Interview: Damian Abraham (of Fucked Up)


    Damian Abraham speaks with effusive passion. His words gather momentum with each new firing synapse like a tour guide anxious to describe the amazing sights they’ve come to know so much about. He sounds like that nice guy whom no one has courage to say anything bad about — like, intimidatingly nice. This may sound belying if you’re familiar with his role as the lead singer of Toronto hardcore band, Fucked Up. Abraham, a.k.a. Pink Eyes, can strip paint off walls with his screams, but you’d never know it. That’s part of the performance, part of the character, and part of the job.

    Today, Fucked Up’s David Comes To Life hits streets, their most ambitious and accomplished album to date. It’s an 80-minute rock opera with five characters that may or may not exist in small, made-up British town of Byrdesdale Spa, set during the Margaret Thatcher administration (though, Thatcher goes unreferenced on the album). Rock opera aesthetic aside, Fucked Up have reached for something few bands have the wherewithal to attempt by embracing something grand in scope and theme, while still making it a very personal record. After 10 years as a band, it’s an inevitable record and a possible conclusion to the current incarnation of Fucked Up as we know it.

    Abraham couldn’t be prouder of the band and his record. He believes it’s the band’s crowning achievement, and was eager to talk to Consequence of Sound about the history, process, and the soul behind David Comes To Life and Fucked Up. Abraham waxed on about countless bands, the idea of transparency verses opacity, the future of Fucked Up, Lost, and his favorite word, “love”. We spoke over the phone in the early morning, just as he was watching cartoons with his two-year old son.


    Thumbnail photo by Philip Cosores.

    What are some of your favorite bands that came out of the Chicago hardcore scene?

    I think some big ones would obviously be The Effigies. The Wait 7″ by Articles of Faith is certainly one of the best punk records of the 80’s. I have a special place for Chicago hardcore because it’s got a real rock-y sound to it. All the Touch and Go stuff — there’s always been a special place for Chicago because it has strong ties to Toronto. But the 90’s hardcore bands were huge to me, too. Charles Bronson, Los Crudos, MK Ultra — all those bands I loved them so much. Ahh, what was the pre-Dillinger Four band?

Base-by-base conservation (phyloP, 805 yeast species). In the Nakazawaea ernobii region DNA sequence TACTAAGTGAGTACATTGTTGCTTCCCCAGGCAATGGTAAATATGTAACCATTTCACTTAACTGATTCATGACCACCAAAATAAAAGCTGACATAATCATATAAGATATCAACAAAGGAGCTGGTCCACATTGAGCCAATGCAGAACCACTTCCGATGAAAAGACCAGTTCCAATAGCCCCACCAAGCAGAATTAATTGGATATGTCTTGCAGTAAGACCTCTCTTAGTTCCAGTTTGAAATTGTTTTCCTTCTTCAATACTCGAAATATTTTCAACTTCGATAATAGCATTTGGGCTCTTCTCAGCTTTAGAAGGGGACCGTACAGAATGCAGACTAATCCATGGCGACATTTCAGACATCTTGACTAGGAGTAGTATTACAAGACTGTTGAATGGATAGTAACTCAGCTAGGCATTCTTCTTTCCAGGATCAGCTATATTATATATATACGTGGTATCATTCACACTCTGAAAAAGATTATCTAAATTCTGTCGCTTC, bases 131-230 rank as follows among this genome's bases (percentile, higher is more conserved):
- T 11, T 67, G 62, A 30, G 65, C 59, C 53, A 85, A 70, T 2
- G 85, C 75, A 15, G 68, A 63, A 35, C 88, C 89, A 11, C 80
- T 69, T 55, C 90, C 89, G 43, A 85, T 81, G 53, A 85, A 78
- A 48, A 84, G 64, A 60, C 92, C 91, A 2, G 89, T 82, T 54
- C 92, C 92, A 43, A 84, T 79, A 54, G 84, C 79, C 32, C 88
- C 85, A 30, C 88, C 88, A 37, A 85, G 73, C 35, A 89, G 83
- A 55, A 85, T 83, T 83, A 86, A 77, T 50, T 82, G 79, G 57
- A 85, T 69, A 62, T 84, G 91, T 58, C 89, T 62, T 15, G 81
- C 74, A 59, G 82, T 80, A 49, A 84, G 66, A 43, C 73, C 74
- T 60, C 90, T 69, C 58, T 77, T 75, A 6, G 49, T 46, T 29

I truly have no idea.

    Well, I’ve always loved the Chicago hardcore bands. Actually the first bands we went out on tour with were Chicago hardcore bands: Fourteen or Fight and Punch in the Face. The first good show we ever had ever was in Chicago at DePaul University in some classroom, and it was the first time we ever played a show where people we didn’t know were moshing. When someone you don’t know is dancing for your band, you can be sure they’re choosing to do that, and not because I paid them or because I know where they live.

    Fucked Up has a history of transcending genre classifications. You’re going to have to meet the maker again with the term “rock opera” or “concept album” with this new record. What are your thoughts on those terms?


    I’m pretty open with calling [David Comes To Life] a rock opera. I think there’s less pretension to rock opera than a concept record — and I think the term “concept record” is almost a cop-out. You can say any record is a “concept record”, you can find a concept with any record, where if you call it rock opera you are definitely making a commitment to the form. When we wrote this record, we kind of wrote it in the vein of a rock opera, but it turned out as more of a straight forward rock album. At times I think we were planning on me barely singing on the record, getting a bunch of vocalists to play all the different parts. But, that really wouldn’t be a good Fucked Up record, you know? It might be an interesting “rock opera” record, but it’s not really what we do as a band. So we kind of scrapped that and ended up doing it with very little guests — there’s only like three guests on the whole record. [Madeline Follin of Cults, Kurt Vile, and Jennifer Castle of Castlemusic].

    This really is the first time we haven’t really had any guest instruments/musicians on the record — not to imply that singers aren’t musicians. But normally we’ll have Matt [Carlson] from The Deadly Snakes just play organ on…all those times we’ve had organ or keyboards. Or we’ve had Jonah’s mom play flute, my old high school music teacher played french horn once. We’ve always had these other people come in and play these little roles, but I think this time we were like “You know what, the idea behind this record is so outlandish, let’s try and make this record as much of a record as we would make as possible.” The record itself feels very straightforward as far as instrumentation goes.